Dir.: Zoltan Fabri (1917-1994); Cast: Zoltan Latinovits, Imre Sinkovits, Marta Fonay, Vera Venczel; Hungary 1969, 95 min.
Zoltan Fabri’s amusing dramatic farce serves as a well-veiled metaphor for Stalinism. Adapting from Istvan Orkeny’s novel ‘Totek’, the Hungarian director was first and foremost a humanist whose films successfully smuggled their subversive subtexts through the censors as here in this lively social satire that couldn’t really offend anyone.
It all takes place during 1942 in a village in Northern Hungary where the peaceful existence of the Toth family comes to an abrupt end with the arrival of their son’s regimental superior, on sick leave. Father Lajos (Sinkovits) the naive head of the fire brigade, his plump wife Mariska (Fonay) and their doting daughter Agika (Venczel) find themselves lodging and entertaining the paranoid war-weary Major Ornagy (Latinovits), catering to his every whim in a bid to promote their son’s army career.
The major really is in a state: the slightest noise makes him jump as he imagines enemy soldiers at every corner and mistakes nighttime shadows for trenches, desperate to avoid them. In an effort to exert control over the locals he puts in place a laborious new system the villages must adhere to involving a series of boxes. Agika develops a crush as chaos reigns and the mentally impaired village postman Gyuri mislays the family’s post, including a letter of vital importance leading to the film’s dramatic finale.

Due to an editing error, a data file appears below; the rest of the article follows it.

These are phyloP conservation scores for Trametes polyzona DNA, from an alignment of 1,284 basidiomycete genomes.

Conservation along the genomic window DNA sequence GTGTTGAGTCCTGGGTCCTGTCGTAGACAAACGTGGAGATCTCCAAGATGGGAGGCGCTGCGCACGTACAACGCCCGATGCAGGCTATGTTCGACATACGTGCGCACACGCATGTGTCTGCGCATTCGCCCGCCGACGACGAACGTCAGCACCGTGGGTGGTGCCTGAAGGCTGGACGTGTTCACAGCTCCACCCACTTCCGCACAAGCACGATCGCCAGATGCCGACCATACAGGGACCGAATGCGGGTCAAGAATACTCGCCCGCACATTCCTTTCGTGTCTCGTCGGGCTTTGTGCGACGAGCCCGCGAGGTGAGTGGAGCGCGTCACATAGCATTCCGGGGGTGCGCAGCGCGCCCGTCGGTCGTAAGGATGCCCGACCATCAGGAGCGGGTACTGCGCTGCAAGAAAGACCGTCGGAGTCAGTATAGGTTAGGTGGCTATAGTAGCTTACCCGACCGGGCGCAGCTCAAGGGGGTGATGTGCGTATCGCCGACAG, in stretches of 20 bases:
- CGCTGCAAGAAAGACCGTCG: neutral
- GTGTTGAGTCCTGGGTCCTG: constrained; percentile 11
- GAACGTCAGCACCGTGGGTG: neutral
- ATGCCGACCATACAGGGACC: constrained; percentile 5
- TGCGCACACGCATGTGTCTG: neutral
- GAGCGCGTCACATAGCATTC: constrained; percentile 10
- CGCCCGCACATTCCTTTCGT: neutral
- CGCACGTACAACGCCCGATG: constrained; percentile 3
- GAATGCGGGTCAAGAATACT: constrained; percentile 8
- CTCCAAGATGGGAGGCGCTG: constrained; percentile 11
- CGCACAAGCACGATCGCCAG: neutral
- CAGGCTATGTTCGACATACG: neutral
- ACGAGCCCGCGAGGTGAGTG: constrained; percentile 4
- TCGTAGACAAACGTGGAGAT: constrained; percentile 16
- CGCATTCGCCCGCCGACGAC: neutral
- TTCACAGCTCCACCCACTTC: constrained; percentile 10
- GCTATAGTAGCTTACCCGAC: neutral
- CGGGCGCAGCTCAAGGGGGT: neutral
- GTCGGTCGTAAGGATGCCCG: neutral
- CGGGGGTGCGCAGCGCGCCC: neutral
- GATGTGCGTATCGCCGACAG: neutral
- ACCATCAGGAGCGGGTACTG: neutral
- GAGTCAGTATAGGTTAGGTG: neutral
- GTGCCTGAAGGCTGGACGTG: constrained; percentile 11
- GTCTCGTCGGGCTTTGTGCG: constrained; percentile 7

The Toth Family has aged well: its Brechtian narrative serves the farcical content well – the family forced into a futile labour of love while the major is blissfully unaware of the havoc his demanding behaviour is causing. The output of useless boxes is the only direct connection to every-day live under Stalinism, where production of everything but consumer goods was the mantra of the system.
DoP Györgi Illes painterly images and saturated prime colours give the film a traditional, almost fairytale feel. Fabri’s classical approach helped him package his messages discretely – never attracting the same negative attention from the authorities as Miklòs Janscò with his eye-catching modernist style. But the death of Communism also marked the end of Fabri’s output. His final feature Housewarming was made in 1983. AS
COURTESY OF THE HUNGARIAN CULTURAL INSTITUTE